When Seth Magaziner ran for General Treasurer in 2014, he promised that his top priority would be putting Rhode Island’s ailing pension funds in a better position by securing higher returns on investment at the lowest practical risk.
The state’s public pension funds currently hold around $7.6 billion of which about $1.1 billion has been invested in so-called “hedge funds” that were originally intended to provide investors with good returns and security.
However, as numerous reports have shown, hedge fund performance hasn’t matched hedge fund promises, except perhaps for their managers who have become billionaires while handling other people’s money.
Searching for alternatives, the Treasurer’s office conducted months of research and consultation with financial experts. They also ran “thousands of models and projections” to come up with a better way to get better returns on investment without undue risk.
The result was announced by Seth today – a “Back to Basics” plan to move about half of the money the state has invested in hedge funds – around half a billion dollars – into safer, better investments such as low-fee index funds.
This will take place over the next two years.
I asked Seth to talk about the challenges of coming up with such a plan, such as public impatience with the pace of change.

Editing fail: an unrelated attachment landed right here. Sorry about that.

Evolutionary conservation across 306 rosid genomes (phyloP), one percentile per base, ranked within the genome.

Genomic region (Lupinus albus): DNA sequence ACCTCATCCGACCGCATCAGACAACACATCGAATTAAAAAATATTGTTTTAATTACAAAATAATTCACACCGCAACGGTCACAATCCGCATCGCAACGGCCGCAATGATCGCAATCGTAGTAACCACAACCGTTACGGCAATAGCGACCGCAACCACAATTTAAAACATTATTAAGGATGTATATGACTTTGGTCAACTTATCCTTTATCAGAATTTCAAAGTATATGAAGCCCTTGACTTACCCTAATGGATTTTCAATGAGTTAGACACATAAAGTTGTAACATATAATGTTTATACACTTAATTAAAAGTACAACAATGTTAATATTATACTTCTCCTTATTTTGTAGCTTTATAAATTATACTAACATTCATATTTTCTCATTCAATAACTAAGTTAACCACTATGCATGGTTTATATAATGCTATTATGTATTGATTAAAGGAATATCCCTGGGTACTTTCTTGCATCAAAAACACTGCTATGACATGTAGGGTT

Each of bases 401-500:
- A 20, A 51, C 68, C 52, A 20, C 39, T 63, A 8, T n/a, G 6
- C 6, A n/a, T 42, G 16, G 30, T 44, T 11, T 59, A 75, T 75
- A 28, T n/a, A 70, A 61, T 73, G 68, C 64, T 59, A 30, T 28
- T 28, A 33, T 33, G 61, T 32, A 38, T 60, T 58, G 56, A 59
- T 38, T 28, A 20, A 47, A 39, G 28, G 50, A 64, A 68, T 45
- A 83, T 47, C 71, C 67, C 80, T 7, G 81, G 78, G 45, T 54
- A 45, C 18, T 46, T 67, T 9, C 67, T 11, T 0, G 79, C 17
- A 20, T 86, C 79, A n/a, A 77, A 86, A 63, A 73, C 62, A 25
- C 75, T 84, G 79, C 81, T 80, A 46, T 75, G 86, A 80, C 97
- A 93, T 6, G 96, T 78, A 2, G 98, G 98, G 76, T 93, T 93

“When you’re moving this much money,” he said, “You have to do it in an orderly fashion.” He said making such changes was “like steering an aircraft carrier – you can’t turn on a dime.”
Then there is the matter of exit fees involved when leaving investment vehicles such as hedge funds. “We wanted to make sure we avoided early redemption fees” which in some cases could be significant.
The other factor requiring a careful, deliberate approach is the need to find solid investment alternatives.
I told Seth that the dream of many people, me included, is to see pension fund money used to create local jobs and businesses. But I acknowledged the fact that pension law doesn’t really allow that to be a major pension fund priority.
Seth pointed out that the first duty of any pension trustee is to secure the best rate of return for beneficiaries with the least risk.
That said, among the alternatives they’ve explored are funds that invest in infrastructure. He noted the infrastructure investment market is very “hot” at the moment so the cost of buying in is high. Of course, the basic rule of investing is “buy low, sell high” not vice versa, so timing is a key issue.
Rhode Island has used its pension funds’ proxy voting rights to join with other public pension funds around the country to support shareholder resolutions against excessive executive pay and other abusive corporate practices. These pension funds control millions of shares so they carry some weight at corporate annual shareholder meetings.
The state pension fund is no longer in crisis as it was six years ago. Since Seth took office two years ago, the fund has run in the black for the two years, earning more than $390 million and beating the fund’s goal.
Rather than give back so much to hedge funds, the “Back to Basics” plan should reduce costs while boosting earnings while taking a cautious, prudent approach to risk.